The above screenshot doesn't look too impressive, I'll give you that. There are only two threads running. The secondary thread is drawing all those random dots on the LCD. The other thread (which is the main program thread) just contains "bcall(_getkey)" - hence the 2nd/Alpha icons appearing,

I'll make the primary thread do something a bit more exotic - display random characters on the left side of the screen, the secondary work on the right side of the screen:


The code for this is simply:

	.include "Multithread/Multithread.asm"

	; Kick things into action.
	call Multithread.Init
	; For the moment, the secondary thread is hard-coded, and 
	; the 'multithreading' code ONLY switches back and forth between
	; two hard-coded thread slots.

	halt ; Slow things down a bit here.

	ld b,8
	call ionRandom
	ld (curCol),a

	ld b,8
	call ionRandom
	ld (curRow),a

	ld b,0
	call ionRandom
	cp skClear
	jr nz,{-}
	call Multithread.End
; ---------------------------------------------------------
	di ; Don't want any other thread writing to the LCD!
	ld b,64
	call ionRandom
	add a,$80
	push af ; Save for later...
		out ($10),a
		ld b,48
		call ionRandom
		add a,48
		ld b,a
		srl a
		srl a
		srl a
		add a,$20
		out ($10),a
		ld a,b
		and 7
		ld c,%10000000
		jr z,{+}
		ld b,a
	-	srl c
		djnz {-}
		in a,($11)
		call LcdBusy
		in a,($11)
		xor c
		ld c,a

		call LcdBusy

	pop af
	out ($10),a

	call LcdBusy
	ld a,c
	out ($11),a			
	jr SecondaryThread
	push af
	inc hl
	dec hl
	pop af

As you can see, there are two discrete threads running there.

Well, that's two threads up and running. What's needed to extend this to any number of threads?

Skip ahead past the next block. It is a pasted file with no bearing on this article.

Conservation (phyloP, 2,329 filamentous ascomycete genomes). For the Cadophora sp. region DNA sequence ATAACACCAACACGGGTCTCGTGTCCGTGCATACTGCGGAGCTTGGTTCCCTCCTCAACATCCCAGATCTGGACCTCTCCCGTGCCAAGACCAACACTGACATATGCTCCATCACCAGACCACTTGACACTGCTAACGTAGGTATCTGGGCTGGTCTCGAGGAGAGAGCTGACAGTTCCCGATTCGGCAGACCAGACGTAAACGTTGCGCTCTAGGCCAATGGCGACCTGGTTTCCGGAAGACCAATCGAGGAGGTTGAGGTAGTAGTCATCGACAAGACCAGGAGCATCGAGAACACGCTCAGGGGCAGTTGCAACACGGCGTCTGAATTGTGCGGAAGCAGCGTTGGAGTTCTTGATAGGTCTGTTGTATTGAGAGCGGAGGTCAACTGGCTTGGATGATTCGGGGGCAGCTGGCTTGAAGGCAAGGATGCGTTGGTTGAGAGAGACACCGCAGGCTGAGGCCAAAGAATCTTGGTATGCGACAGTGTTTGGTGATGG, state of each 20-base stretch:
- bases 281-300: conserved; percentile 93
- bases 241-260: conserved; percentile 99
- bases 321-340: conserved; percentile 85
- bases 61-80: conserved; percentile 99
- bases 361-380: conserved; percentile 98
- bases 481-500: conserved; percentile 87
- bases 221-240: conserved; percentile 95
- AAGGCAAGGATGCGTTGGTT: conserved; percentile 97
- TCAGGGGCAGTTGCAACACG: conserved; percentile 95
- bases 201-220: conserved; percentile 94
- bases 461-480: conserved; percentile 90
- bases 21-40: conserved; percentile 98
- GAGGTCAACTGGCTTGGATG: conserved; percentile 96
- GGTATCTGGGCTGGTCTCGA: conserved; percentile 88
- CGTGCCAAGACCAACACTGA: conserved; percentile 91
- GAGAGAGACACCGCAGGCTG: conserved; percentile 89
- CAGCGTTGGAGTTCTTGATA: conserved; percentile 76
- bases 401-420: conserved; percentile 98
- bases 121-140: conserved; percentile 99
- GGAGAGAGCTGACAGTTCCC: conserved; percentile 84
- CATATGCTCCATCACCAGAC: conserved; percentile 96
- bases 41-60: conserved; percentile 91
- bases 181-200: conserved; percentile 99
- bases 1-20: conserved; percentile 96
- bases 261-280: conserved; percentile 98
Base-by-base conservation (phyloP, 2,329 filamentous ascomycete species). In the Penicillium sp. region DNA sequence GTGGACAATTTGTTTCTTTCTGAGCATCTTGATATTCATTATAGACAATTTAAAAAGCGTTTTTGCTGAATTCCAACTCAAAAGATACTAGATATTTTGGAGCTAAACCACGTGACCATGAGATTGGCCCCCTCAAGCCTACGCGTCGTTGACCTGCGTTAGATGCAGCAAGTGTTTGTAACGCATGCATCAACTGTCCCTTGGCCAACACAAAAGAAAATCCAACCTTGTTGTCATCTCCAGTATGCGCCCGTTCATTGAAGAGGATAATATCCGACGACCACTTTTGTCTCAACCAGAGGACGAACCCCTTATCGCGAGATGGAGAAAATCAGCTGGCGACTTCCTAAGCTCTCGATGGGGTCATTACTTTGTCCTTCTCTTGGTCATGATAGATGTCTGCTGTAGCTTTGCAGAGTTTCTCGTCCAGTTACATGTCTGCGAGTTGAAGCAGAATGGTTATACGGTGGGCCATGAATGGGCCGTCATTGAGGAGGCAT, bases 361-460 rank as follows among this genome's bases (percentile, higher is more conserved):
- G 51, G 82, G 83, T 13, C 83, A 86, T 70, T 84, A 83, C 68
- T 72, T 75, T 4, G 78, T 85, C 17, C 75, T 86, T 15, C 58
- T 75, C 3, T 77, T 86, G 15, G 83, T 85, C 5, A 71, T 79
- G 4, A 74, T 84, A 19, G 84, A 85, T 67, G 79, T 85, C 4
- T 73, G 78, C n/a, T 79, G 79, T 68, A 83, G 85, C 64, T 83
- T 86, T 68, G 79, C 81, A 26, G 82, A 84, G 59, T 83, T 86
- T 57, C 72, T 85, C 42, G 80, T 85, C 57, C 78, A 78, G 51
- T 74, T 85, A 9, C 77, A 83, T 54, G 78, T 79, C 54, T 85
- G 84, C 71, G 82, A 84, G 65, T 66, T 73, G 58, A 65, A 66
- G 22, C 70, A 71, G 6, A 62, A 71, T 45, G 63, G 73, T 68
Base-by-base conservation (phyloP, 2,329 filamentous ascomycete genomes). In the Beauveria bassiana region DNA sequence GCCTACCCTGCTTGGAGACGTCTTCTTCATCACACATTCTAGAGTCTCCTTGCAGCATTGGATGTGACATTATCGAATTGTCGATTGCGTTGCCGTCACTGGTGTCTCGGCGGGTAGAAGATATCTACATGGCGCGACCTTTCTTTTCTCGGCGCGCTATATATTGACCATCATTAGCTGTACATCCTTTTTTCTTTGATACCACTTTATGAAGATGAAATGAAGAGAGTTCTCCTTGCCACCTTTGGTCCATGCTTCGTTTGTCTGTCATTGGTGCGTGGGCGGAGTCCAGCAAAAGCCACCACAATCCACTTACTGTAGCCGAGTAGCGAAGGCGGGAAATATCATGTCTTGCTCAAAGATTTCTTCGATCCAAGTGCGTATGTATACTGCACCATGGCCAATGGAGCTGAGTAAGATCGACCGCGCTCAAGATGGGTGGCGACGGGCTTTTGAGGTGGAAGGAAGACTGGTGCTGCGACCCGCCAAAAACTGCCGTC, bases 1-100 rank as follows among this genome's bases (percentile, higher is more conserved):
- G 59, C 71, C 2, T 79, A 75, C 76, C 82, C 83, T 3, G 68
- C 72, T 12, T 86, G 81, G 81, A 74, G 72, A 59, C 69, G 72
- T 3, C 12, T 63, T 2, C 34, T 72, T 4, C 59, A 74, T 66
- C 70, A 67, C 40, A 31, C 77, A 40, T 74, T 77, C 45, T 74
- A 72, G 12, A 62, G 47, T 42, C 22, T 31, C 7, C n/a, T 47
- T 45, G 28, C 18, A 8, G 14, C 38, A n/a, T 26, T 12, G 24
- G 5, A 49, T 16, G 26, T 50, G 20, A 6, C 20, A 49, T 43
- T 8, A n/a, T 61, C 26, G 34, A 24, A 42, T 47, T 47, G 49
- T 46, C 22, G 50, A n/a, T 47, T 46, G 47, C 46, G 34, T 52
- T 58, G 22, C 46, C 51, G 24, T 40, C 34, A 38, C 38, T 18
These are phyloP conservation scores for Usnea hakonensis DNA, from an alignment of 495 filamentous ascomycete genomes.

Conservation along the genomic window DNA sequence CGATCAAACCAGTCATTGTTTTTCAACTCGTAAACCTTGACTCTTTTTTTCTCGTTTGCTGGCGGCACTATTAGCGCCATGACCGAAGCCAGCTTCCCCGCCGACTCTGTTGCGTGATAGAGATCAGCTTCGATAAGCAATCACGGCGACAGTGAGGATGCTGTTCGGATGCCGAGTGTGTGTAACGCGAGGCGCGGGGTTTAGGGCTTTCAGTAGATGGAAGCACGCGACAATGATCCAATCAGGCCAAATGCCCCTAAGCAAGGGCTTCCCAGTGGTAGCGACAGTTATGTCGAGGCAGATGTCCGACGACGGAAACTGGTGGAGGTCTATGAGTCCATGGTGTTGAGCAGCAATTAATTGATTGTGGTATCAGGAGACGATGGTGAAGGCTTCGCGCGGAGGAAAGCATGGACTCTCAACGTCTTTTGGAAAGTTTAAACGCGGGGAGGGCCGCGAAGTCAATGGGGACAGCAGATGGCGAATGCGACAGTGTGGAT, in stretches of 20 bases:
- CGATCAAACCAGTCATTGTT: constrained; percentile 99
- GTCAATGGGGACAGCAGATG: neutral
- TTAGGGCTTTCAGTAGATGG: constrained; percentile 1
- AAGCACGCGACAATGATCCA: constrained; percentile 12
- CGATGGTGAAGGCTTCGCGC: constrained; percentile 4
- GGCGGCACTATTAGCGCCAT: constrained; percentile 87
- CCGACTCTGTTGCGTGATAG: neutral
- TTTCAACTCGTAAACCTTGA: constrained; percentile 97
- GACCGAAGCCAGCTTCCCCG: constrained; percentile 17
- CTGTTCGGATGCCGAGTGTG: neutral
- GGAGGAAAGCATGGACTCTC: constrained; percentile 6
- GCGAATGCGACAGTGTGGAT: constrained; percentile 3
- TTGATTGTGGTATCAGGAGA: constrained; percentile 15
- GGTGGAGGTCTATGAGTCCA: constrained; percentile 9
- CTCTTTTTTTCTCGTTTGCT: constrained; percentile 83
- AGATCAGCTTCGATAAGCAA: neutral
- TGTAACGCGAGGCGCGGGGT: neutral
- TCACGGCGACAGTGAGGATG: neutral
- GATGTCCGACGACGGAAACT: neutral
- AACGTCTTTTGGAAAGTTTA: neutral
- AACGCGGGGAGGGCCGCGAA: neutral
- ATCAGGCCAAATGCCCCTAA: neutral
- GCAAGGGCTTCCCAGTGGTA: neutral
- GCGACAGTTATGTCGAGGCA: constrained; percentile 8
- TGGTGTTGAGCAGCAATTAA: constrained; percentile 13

• Thread management. Basically, the ability to add/remove threads at will, and have the handler be able to switch between as many threads as required.
  • Allocation of new stack space. New threads will need more stack space, so I shall need to add some mechanism to steadily allocate it.
  • Idle threads. One big problem is that as you add threads, each one gets progressively slower. If threads flag themselves as idle, they can be skipped so threads that do need CPU time get it. The easiest way to do this is to set a "sleep" counter which is checked when threads are switched around - if it's zero (when it runs out), the thread is given some time to run.

Off the top of my head, that's about it. There are some issues I have come across when working with this:

  • TIOS routines are not thread-safe. This speaks for itself, pretty much - if you have two threads, both of which are calling bcall(_putC) to display a character, they interfere with eachother (for example - incorrectly setting the value of curCol or curRow as one thread changes it as the other one is reading it) which causes crashes.
  • Variables can become an issue. Same reason as above - if two threads call a function which uses a set RAM location for a local variable, the variable can be changed half way through.

One possible way to get around thread-unsafety of functions is to disable interrupts before calling them and reenabling them afterwards, which prevents the thread switcher from swapping them. It's a pretty lousy workaround, though. sad.gif